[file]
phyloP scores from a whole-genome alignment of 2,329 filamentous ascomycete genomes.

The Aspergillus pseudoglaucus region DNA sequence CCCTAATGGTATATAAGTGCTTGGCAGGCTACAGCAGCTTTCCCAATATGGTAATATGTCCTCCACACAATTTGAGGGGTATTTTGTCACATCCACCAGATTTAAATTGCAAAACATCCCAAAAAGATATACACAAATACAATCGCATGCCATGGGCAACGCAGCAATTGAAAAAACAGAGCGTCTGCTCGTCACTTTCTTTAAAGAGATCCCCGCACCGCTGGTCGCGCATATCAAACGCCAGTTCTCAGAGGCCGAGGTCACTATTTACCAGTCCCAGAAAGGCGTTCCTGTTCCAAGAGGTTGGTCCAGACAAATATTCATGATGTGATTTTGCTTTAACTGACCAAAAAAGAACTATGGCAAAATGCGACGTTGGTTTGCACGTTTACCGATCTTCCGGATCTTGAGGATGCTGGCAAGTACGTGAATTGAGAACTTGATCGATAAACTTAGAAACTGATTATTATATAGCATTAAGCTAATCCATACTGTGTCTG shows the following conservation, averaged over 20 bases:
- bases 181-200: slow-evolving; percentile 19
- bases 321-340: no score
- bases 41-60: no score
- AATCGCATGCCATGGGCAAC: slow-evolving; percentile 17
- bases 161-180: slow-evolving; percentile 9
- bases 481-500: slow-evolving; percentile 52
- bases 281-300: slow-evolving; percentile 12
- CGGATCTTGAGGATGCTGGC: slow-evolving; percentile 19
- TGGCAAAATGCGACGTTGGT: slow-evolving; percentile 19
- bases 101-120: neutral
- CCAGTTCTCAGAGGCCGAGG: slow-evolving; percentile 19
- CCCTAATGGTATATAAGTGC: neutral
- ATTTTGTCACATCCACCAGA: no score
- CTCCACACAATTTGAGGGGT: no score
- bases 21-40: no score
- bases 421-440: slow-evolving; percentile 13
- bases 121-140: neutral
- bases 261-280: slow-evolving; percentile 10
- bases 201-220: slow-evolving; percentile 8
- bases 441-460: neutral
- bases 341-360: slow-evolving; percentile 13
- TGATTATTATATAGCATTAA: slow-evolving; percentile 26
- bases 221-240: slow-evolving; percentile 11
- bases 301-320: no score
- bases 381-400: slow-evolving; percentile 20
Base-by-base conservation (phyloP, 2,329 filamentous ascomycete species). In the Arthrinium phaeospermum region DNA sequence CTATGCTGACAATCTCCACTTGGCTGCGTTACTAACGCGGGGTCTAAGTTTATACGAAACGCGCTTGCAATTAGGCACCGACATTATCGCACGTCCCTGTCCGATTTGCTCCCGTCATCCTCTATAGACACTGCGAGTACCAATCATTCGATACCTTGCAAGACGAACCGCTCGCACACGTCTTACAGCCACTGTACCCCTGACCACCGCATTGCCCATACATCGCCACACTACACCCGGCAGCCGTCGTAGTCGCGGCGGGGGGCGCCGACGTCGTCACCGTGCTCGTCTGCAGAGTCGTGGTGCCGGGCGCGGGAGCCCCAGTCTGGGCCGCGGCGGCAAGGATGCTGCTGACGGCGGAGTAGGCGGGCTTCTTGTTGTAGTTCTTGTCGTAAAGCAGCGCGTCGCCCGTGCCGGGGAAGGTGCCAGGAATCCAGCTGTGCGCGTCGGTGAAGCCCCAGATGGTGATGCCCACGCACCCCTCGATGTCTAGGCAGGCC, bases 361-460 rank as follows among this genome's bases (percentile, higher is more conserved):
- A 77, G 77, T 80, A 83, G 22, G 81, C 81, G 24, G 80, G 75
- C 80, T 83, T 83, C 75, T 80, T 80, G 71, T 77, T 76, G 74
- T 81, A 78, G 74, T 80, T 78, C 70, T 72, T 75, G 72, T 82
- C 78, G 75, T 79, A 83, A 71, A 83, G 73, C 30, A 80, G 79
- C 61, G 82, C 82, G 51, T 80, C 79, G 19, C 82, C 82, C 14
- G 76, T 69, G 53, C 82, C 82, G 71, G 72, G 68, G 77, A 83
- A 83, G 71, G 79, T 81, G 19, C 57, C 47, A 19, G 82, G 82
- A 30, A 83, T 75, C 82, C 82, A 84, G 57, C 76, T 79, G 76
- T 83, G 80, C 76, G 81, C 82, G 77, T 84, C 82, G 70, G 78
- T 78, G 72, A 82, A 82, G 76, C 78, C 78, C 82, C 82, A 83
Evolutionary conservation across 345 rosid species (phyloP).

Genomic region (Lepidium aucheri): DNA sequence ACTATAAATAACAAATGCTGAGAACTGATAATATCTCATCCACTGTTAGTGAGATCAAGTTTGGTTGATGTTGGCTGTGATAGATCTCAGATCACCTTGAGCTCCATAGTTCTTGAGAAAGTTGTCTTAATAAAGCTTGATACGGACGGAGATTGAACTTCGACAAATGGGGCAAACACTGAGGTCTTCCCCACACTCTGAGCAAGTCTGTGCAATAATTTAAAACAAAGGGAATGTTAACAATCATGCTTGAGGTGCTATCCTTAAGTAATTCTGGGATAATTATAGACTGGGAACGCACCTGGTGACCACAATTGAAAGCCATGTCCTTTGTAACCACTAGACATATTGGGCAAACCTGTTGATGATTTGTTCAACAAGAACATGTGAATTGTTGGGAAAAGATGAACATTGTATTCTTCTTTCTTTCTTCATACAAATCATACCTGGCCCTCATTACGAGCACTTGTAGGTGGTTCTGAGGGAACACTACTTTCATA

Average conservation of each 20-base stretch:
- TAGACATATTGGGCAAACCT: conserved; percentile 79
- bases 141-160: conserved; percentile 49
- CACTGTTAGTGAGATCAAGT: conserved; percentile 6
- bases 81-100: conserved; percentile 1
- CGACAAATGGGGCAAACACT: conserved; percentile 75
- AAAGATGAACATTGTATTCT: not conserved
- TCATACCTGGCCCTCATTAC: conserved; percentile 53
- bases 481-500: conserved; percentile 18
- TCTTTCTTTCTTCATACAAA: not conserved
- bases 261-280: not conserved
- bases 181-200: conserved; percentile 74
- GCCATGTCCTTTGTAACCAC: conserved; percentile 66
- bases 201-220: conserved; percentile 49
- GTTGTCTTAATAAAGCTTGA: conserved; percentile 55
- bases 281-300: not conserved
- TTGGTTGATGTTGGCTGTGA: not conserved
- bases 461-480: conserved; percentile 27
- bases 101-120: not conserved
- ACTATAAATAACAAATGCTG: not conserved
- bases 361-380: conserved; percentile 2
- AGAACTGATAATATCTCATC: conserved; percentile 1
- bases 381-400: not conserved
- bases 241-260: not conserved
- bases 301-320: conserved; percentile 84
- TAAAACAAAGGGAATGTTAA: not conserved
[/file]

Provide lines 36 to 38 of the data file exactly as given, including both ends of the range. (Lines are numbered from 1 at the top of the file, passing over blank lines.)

- A 30, A 83, T 75, C 82, C 82, A 84, G 57, C 76, T 79, G 76
- T 83, G 80, C 76, G 81, C 82, G 77, T 84, C 82, G 70, G 78
- T 78, G 72, A 82, A 82, G 76, C 78, C 78, C 82, C 82, A 83